Another platform, Pawsibilities Vet Med, a nonprofit dedicated to recruitment and retention of diverse students in veterinary medicine, is also working on this. The platform aims to address admission barriers through webinars and its mentorship program, as well as providing scholarships in the future.
Richard Barajas, director of diversity, equity, and inclusion at the University of Wisconsin-Madison School of Veterinary Medicine, said he is also focused on outreach to younger populations and demystifying the application process.
“First-generation students don’t necessarily have the knowledge of what a good application looks like,” he said.
Barajas said he is still figuring out his new role—he started this past September—but he wants to focus on exposing students to different career paths within veterinary medicine.
Finding mentors, advisers
Dr. Brittany S. Moore-Henderson, director of admissions and a clinical instructor at Mississippi State University College of Veterinary Medicine, said she knows the Association of American Veterinary Medical Colleges provides a lot of information, but it may be difficult for students to access it if they don’t know where to look.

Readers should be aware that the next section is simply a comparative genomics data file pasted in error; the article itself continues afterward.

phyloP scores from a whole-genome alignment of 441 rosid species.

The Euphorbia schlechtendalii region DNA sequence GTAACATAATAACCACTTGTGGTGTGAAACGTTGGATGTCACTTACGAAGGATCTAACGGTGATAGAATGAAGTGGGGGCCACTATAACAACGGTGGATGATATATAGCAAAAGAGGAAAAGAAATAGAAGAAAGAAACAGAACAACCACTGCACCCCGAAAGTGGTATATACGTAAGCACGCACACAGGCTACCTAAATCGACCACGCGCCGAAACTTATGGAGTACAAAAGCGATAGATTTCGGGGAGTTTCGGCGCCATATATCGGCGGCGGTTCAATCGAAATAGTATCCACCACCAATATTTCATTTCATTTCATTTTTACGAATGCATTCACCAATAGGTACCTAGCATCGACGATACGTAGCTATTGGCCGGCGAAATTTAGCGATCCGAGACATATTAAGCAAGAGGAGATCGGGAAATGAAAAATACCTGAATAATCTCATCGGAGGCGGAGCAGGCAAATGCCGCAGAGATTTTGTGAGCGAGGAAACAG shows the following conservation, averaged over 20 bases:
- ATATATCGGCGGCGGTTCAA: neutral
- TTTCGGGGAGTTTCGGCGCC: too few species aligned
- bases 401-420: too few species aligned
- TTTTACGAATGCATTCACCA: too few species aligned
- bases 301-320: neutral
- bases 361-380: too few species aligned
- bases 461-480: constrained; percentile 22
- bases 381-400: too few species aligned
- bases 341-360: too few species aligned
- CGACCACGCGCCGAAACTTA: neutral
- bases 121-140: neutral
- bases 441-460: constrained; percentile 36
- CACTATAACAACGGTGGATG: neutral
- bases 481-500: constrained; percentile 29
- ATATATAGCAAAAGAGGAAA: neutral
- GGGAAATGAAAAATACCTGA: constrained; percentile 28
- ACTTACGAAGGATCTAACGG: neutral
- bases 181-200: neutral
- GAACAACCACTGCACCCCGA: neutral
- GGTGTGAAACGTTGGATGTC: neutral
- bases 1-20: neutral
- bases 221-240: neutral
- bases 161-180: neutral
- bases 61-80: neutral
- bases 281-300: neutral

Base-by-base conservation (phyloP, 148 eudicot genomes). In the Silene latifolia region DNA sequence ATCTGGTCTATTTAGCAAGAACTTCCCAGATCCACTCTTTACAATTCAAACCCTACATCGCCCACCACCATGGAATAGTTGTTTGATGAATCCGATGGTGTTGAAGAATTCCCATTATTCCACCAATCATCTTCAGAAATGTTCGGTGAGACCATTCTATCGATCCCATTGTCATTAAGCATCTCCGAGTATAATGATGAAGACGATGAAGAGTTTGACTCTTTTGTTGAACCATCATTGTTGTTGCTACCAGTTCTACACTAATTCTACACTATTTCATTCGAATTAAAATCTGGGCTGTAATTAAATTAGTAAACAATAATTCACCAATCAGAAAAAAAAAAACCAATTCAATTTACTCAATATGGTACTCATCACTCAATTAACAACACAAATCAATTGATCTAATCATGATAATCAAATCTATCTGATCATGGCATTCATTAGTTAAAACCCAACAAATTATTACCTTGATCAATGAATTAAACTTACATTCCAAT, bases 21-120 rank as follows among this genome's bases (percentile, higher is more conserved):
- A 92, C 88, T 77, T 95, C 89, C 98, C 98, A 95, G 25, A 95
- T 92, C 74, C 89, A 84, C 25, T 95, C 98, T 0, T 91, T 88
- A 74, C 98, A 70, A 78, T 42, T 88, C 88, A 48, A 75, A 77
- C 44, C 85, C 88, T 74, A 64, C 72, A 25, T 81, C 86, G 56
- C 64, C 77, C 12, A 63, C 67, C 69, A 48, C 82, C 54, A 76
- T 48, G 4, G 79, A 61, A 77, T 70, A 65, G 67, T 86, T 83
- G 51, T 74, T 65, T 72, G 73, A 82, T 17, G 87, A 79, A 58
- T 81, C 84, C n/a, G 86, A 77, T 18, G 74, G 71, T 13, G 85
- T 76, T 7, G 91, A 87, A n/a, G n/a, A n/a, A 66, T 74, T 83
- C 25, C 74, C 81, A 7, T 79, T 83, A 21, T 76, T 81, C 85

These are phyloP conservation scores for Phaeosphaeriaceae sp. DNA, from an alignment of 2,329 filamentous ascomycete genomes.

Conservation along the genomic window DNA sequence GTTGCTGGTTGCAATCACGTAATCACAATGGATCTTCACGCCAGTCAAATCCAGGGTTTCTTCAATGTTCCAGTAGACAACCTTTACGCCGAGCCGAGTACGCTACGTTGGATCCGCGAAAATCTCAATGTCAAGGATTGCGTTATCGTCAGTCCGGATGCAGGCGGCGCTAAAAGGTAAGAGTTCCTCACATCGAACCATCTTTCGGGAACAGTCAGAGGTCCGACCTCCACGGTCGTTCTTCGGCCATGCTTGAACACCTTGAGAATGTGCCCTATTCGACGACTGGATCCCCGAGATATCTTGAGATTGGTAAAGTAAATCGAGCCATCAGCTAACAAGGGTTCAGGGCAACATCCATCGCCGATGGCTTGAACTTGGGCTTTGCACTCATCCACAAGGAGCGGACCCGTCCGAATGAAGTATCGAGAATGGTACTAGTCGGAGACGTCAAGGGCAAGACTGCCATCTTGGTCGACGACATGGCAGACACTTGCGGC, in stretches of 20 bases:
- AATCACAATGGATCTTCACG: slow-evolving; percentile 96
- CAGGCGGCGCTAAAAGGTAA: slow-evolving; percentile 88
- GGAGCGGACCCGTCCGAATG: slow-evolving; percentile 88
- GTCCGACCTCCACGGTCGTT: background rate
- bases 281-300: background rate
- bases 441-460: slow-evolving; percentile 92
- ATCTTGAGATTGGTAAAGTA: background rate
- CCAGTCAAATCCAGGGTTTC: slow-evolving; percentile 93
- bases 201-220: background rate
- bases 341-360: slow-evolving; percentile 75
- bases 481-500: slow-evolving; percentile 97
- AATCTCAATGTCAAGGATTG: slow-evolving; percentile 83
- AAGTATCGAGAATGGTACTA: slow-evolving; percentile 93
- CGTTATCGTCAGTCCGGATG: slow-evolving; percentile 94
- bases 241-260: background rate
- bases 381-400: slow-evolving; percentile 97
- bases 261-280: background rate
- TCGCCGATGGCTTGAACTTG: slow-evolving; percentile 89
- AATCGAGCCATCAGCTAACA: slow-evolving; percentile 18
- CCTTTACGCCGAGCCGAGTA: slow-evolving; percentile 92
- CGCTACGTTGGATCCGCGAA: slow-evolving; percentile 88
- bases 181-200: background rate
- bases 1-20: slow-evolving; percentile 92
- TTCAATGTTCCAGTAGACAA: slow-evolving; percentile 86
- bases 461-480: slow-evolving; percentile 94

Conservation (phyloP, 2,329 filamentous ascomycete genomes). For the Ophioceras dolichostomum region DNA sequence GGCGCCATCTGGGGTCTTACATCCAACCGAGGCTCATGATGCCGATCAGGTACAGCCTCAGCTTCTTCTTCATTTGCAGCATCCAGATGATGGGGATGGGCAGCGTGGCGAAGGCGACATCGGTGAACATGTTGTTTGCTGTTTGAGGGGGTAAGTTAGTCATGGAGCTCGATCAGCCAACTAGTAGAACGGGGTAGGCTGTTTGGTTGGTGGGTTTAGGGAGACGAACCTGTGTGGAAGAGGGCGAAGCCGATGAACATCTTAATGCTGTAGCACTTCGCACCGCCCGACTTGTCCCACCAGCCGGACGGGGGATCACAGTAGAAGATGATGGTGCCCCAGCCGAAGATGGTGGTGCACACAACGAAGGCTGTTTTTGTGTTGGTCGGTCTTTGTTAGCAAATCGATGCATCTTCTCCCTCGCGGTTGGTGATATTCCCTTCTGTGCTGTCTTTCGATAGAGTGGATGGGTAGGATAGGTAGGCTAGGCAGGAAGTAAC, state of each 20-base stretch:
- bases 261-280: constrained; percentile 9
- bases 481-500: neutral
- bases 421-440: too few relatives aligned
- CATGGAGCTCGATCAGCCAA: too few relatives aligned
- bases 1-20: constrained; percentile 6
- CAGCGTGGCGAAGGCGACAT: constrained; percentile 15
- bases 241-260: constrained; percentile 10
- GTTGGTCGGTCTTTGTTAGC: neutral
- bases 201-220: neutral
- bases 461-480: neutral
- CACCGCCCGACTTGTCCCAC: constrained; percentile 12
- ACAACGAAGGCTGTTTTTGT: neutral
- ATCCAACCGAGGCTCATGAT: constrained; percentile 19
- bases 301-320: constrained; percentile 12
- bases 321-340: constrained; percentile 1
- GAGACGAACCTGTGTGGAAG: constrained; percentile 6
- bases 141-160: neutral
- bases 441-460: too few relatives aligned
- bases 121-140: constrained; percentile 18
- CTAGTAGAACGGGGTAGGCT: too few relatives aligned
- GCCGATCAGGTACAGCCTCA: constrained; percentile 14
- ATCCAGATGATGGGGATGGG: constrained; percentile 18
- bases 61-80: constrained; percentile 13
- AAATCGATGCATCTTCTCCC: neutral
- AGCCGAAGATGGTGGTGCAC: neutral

“It is so much a student has to go through to find out all the information they need,” she said. “As college students, starting off as a freshman, if you don’t have resources or an adviser that can help direct you, it makes it difficult to navigate this career path.”
Many undergraduate programs lack specific animal health or veterinary advisers.
Dr. Bernard M. Fischer is an associate professor of pediatric research at Duke University Medical Center and a preveterinary adviser who has worked with students who have gone on to veterinary school all over the country. Dr. Fischer is also the AAVMC liaison to the National Association of Advisors of Health Professions. He is currently working on an adviser toolkit for premedicine advisers to adapt their resources to preveterinary students.
“The toolkit goes through everything involved with going to veterinary school,” Dr. Fischer said, adding that he hopes it will go live this spring. He wants people to feel comfortable working with preveterinary students and know what resources are available and whom they can reach out to if they have questions.
The toolkit will include key information about course requirements for admissions, community service and shadowing requirements, and letters of recommendation.
Dr. Moore-Henderson also suggests students reach out to various veterinary schools for admission information.
“Veterinary schools are open to contact from students if they don’t understand the pre-requirements and the process,” she said. “Students that don’t have preveterinary clubs or advisers, I advise them to become a part of the American PreVeterinary Medical Association. You don’t have to be at a university with a preveterinary club, it is open to anyone.”